He stormed into my study. “Dude! What the hell?!”
“What?” I asked without looking up.
“You have three first drafts cooking and a series to finish…why are you on twitter?”
I shook my head. “If you need to eat all I do is write in a restaurant. If I want to eat, I have to let people know I exist.”
“Well I’m hungry…write.”
Yep, I thought. And while I’m at it, why don’t I just write your checking account full. “I’ll get right on that,” I replied, still without looking up. My fingers weren’t cooperating and worse, neither was my brain. I had the advantage of having a long running series, so the characters were all ready and willing to talk on their own, but confidence in the material comes in spurts (despite the brave face most authors project) and sales can sometimes feel like rolling a big rock up hill…stop for a minute and it will roll back down.
“It doesn’t look like you’re writing,” he said.
“Ease up,” Gretle said, stepping in behind him. “Seven books in two years is grueling…he deserves some down time.”
I smiled and looked up finally. “Thank you sweetheart.”
“Hey,” he snapped. “No one calls her sweetheart but me.”
At that moment, I was half tempted to write his death, prematurely ending the series. But he was right; I had spent so much of my time writing my favorite characters, I’d forgotten that they weren’t mine anymore–they had lives of their own.
As he stormed out, Gretle walked over behind me and put her hands on my shoulders before leaning over to whisper in my ear. “You are amazing…don’t let his nagging undermine you.”
I nodded and returned to my writing. She kissed my cheek before leaving the room and I suddenly felt lonely. I took a deep breath and clicked on my ranking page. “Shit…down two.”
I shouldn’t have let it bother me. I was still up more than twenty thousand from where I was a year ago on the same day, but as with my characters, it’s always about the now—(gee, I wonder where they get that from?) and I was now going on 4 years without a paycheck other than book royalties and the odd investment (which I suck at).
My muse was in the other room. I could hear her clicking her nails on a table somewhere and sighing forlornly as if she too had no one in the world. And now I felt guilty–even my muse is waiting on me to stop tweeting.
Ego boosts are great writer fuel, as are coffee, good reviews, higher sales, or anything positive about the writing experience. Even my celebrity friends have been gushing over me of late (which is not only an ego boost, but tends to raise the pedestal I sleep on a few feet as well). But sometimes, even praise from movie and TV stars isn’t enough to pull you out of the mechanics of having to promote, post, tweet, tube, scope and blog the funk away.
For some writers, the funk is actual motivation. Kudos to those who can take the negative sinking feeling and turn it into masterworks…I’m not one of them.
My muse dotes on me when I run myself down; “Are you okay? Can I refill your coffee?”
The attention feels better, but it also reinforces the isolation. That’s on the outside. On the inside my characters are screaming at me to write. They all want face time and the longer I go without words on a page, the more confusing and chaotic the chorus becomes.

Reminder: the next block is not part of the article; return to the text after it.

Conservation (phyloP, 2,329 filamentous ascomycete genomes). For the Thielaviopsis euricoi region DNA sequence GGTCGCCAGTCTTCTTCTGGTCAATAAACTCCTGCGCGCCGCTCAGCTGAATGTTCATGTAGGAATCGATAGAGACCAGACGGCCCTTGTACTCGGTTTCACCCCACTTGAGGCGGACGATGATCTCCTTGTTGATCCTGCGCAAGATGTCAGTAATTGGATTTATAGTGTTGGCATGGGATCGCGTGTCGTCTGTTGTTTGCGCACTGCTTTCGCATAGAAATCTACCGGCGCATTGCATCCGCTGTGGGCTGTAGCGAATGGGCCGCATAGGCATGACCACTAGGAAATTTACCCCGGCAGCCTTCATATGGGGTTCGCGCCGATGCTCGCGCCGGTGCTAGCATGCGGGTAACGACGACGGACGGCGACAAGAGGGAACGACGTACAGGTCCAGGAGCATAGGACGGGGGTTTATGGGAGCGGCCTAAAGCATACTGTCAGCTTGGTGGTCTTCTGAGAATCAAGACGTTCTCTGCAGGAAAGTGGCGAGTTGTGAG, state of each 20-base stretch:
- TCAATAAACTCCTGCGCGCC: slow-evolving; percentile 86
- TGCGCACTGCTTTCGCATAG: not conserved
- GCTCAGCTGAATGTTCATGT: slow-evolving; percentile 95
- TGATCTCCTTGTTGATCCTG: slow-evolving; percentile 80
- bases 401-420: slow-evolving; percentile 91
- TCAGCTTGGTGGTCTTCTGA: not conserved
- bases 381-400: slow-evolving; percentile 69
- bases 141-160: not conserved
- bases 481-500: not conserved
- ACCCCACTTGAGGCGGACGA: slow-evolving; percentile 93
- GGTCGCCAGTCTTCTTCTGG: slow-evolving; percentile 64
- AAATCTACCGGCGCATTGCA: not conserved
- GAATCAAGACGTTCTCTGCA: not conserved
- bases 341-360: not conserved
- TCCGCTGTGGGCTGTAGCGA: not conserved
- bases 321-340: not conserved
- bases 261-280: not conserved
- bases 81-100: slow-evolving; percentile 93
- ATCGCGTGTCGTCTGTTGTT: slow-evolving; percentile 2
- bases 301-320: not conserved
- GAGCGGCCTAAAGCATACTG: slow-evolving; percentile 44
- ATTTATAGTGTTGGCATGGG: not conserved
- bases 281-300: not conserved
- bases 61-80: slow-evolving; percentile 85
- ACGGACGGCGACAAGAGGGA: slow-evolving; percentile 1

“Can I get you another cup of coffee?” she asked, poking her head through the door of my study.
I looked at my mug and shook my head. “I still have half a cup.”
“Okay,” she said, oozing sympathy. “If you need anything, just yell.”
“I will. Thanks.”
Authoring…how close is it to an illness? The fact that my characters, my muse, my significant other, poke their heads in on a fairly regular schedule almost makes me feel as if I’m on a suicide watch. “What the hell?”
But then I see my notebook, or the post-it on my screen with the next outline and my hunger returns. As if I were shoving plates off a table to clear it, my head realigned and my word processor popped up, waiting for the finger falls…the clack, clack, clack of creation. Yes. This is what I’m supposed to be doing.
It takes only seconds for my muse to start humming a tune in the next room. By mid paragraph, she has burst into full song and my fingers are flying across the keys barley keeping pace with the flow of words coming from my leaky brain.
He was downstairs, pacing–it distracted me for a second, but I typed on. Uh oh. Then I erased and typed again…and then once more.
“Shit! I had it!”
“Shut up and write!” He yelled.
I shook my head and minimized Scrivener before posting another tweet. “The is your fault, Scott Wolfe,”. “I know…I know.”
“Funny,” he muttered from the stairwell.
“I’m sorry it’s taking so long, but I’m killing you off in this one and it’s harder than I thought it would be,” I lied.
“Really?” he asked. “After all we’ve been through?”
I shrugged. “Sorry man…that’s just where the story is going.”
Gretle popped her head in and shot me a worried glare. I smiled and shook my head letting her know I was just trying to shut him up.
Is it any damned wonder authors are horrible at the job part of writing with that much going on? The businessman in me wants to say “Buy my books…they’re really good.” but the author in me just wants the noise to go away so I can do what I do best; create universes of entertainment. Somewhere in the middle is a bestseller or two or twelve. I just have to find a way to get people to discover me…have you read my books? They’re really good. 🙂
My muse wrapped her arms around me from behind and whispered into my ear, “There flows the worlds you’ve created…”
And I was writing again. This is such an awesome friggin job.
If you liked this post, then please like this post 🙂 S.L. Shelton is the author of an Amazon Bestselling Political Thriller Action Espionage Series, (The Scott Wolfe Series). Follow him here on WordPress, on Twitter @SLSheltonAuthor or Facebook. He will love you for it.